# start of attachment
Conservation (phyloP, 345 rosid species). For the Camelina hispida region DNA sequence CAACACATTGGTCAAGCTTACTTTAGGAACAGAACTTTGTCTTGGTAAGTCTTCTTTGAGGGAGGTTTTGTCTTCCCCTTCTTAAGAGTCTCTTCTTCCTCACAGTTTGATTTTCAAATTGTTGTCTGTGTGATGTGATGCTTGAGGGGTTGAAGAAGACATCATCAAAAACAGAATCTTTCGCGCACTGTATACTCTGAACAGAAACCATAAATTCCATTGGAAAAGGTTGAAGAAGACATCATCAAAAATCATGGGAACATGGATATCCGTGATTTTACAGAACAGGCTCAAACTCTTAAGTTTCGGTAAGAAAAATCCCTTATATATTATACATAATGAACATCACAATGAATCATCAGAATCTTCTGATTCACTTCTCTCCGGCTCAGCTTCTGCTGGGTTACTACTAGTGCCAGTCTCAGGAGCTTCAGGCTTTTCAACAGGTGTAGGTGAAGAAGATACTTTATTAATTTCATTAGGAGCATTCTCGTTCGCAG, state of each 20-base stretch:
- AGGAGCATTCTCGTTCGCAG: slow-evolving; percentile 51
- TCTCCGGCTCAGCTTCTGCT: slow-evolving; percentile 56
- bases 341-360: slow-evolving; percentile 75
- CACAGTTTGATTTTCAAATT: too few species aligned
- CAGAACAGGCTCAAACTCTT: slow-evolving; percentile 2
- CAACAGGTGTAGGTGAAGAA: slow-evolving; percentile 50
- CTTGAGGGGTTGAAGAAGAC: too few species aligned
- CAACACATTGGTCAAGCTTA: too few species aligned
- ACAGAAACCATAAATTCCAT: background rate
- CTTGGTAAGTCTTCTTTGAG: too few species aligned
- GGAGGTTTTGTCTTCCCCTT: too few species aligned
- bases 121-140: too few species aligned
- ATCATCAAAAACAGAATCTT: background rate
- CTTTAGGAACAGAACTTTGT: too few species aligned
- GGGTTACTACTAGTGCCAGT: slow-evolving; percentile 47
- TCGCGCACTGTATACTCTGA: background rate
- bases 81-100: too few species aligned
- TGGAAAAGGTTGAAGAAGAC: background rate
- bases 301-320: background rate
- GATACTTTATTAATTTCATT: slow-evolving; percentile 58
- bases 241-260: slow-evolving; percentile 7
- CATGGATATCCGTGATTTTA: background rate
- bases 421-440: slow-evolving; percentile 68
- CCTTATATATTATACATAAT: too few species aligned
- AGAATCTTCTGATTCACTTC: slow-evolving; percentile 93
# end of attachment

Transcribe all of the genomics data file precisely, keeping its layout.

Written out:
Conservation (phyloP, 345 rosid species). For the Camelina hispida region DNA sequence CAACACATTGGTCAAGCTTACTTTAGGAACAGAACTTTGTCTTGGTAAGTCTTCTTTGAGGGAGGTTTTGTCTTCCCCTTCTTAAGAGTCTCTTCTTCCTCACAGTTTGATTTTCAAATTGTTGTCTGTGTGATGTGATGCTTGAGGGGTTGAAGAAGACATCATCAAAAACAGAATCTTTCGCGCACTGTATACTCTGAACAGAAACCATAAATTCCATTGGAAAAGGTTGAAGAAGACATCATCAAAAATCATGGGAACATGGATATCCGTGATTTTACAGAACAGGCTCAAACTCTTAAGTTTCGGTAAGAAAAATCCCTTATATATTATACATAATGAACATCACAATGAATCATCAGAATCTTCTGATTCACTTCTCTCCGGCTCAGCTTCTGCTGGGTTACTACTAGTGCCAGTCTCAGGAGCTTCAGGCTTTTCAACAGGTGTAGGTGAAGAAGATACTTTATTAATTTCATTAGGAGCATTCTCGTTCGCAG, state of each 20-base stretch:
- AGGAGCATTCTCGTTCGCAG: slow-evolving; percentile 51
- TCTCCGGCTCAGCTTCTGCT: slow-evolving; percentile 56
- bases 341-360: slow-evolving; percentile 75
- CACAGTTTGATTTTCAAATT: too few species aligned
- CAGAACAGGCTCAAACTCTT: slow-evolving; percentile 2
- CAACAGGTGTAGGTGAAGAA: slow-evolving; percentile 50
- CTTGAGGGGTTGAAGAAGAC: too few species aligned
- CAACACATTGGTCAAGCTTA: too few species aligned
- ACAGAAACCATAAATTCCAT: background rate
- CTTGGTAAGTCTTCTTTGAG: too few species aligned
- GGAGGTTTTGTCTTCCCCTT: too few species aligned
- bases 121-140: too few species aligned
- ATCATCAAAAACAGAATCTT: background rate
- CTTTAGGAACAGAACTTTGT: too few species aligned
- GGGTTACTACTAGTGCCAGT: slow-evolving; percentile 47
- TCGCGCACTGTATACTCTGA: background rate
- bases 81-100: too few species aligned
- TGGAAAAGGTTGAAGAAGAC: background rate
- bases 301-320: background rate
- GATACTTTATTAATTTCATT: slow-evolving; percentile 58
- bases 241-260: slow-evolving; percentile 7
- CATGGATATCCGTGATTTTA: background rate
- bases 421-440: slow-evolving; percentile 68
- CCTTATATATTATACATAAT: too few species aligned
- AGAATCTTCTGATTCACTTC: slow-evolving; percentile 93